Cyclops is a buzzword that is sometimes heard when discussing types of live foods for aquarium fish. Yet many people have no idea what they are, what they are used for, or where to get them. No worries, here is the scoop on Cyclops.
What are Cyclops?
Cyclops are tiny copepods, or crustaceans, that are found in many freshwater and saltwater bodies of water. They derive their name from the single eye located in the middle of their head.
Another name often used to refer to this tiny crustacean is Water Flea, due to the resemblance of the young Cyclops to fleas found on land.
Cyclops range from 0.5 to 5 mm long, possess antennae, a segmented body, and five pairs of legs. The front section of the adult is oval in shape and includes the head as well as the first five thoracic segments. The rear section, known as a furca, is slimmer and contains the sixth thoracic segment, four abdominal segments, and two caudal appendages that project from the rear. The Cyclops larvae, known as nauplii, are free-swimming and devoid of segments. It is the nauplii that resemble a flea.
Interestingly enough, the body of the Cyclops takes on the hue, at least in part, from what it eats. Cyclops species can vary in color from blue, green, orange, to red. The single eye may be black but is quite often red. They are omnivorous, eating algae and a variety of other microscopic debris, and live on average, about three months.
Females are more abundant than males and have paired egg sacs that are carried at the back of the body. When conditions are ideal, Cyclops will rapidly multiply.
Where are Cyclops found?
Cyclops are found in freshwater ponds as well as in slow moving bodies of water. They are often found in the same locations where Daphnia are found.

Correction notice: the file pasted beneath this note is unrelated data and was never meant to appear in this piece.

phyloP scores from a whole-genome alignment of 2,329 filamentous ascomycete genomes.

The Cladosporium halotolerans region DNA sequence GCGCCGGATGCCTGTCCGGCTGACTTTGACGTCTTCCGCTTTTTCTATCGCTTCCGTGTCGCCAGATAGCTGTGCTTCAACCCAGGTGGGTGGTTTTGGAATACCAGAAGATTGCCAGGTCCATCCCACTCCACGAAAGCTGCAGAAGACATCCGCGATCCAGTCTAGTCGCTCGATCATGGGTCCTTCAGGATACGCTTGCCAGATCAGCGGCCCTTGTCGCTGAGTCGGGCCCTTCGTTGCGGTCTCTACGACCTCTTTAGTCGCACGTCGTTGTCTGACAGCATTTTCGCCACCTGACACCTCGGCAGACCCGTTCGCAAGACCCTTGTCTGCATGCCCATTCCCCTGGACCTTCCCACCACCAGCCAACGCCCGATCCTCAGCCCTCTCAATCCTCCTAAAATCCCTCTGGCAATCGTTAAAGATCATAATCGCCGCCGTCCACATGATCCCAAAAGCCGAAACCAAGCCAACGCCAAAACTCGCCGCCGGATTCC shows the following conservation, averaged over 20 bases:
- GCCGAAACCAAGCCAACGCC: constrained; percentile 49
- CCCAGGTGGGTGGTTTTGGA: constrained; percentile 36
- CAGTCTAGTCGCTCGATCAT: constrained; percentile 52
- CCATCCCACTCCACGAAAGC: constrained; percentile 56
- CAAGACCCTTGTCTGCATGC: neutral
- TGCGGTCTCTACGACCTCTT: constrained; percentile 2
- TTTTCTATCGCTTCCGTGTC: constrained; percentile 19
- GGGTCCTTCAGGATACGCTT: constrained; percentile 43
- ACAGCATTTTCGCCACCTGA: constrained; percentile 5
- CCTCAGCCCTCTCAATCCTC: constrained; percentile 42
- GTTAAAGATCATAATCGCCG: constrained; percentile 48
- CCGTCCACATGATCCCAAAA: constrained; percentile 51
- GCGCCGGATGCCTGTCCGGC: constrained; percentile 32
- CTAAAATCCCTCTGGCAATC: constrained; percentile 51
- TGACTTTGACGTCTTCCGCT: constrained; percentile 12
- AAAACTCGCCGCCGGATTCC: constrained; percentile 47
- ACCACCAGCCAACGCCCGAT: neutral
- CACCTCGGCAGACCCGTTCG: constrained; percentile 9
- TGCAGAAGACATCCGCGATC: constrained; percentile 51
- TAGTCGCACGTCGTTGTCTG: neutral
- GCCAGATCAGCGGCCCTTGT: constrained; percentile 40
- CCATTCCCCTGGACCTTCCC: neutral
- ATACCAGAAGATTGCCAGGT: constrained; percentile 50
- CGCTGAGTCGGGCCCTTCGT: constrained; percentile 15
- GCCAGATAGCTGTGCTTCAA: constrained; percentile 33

Cyclops congregate most heavily in the still areas of water that have algae growth. They are also available to fish enthusiasts in frozen or gel-based formulas. In warm weather, it is possible to culture them in outdoor containers as live food for fish.
Aren't Cyclops pests?
In certain cases they can be, so they should be used with a bit of caution. Occasionally they may feast on tiny, weaker fry. Feed very tiny fry on infusoria and freshly hatched brine shrimp initially. Once they have grown out a bit, they can safely be fed Cyclops. Larger fry and adult fish are not in danger from Cyclops.
Outside of the aquarium, Cyclops may be considered pests for other reasons. In some locations and circumstances, they can be an intermediary host for disease, including guinea worm disease. This is particularly true in underdeveloped areas with poor sanitation.
Using Cyclops as food
Cyclops can be fed to fry as well as adult fish, and make a good quality high protein meal. If live cultures are available, they are the ideal form for feeding fish. However, frozen and gel-based products are also good and offer the added benefit of avoiding the possibility that the live Cyclops might feast on the very tiny fry.
Livebearing fish, Bettas, Barbs, and Tetras, and even Discus will relish Cyclops as an occasional supplemental food. Bottom feeding catfish will quickly consume any that drop to the tank floor. Cyclops also makes an excellent conditioning food when preparing breeders for spawning. When using a gel-based product to feed your fish, crumble it rather than dropping the entire gel packet in the tank. Frozen Cyclops cubes can be dropped into the tank unthawed.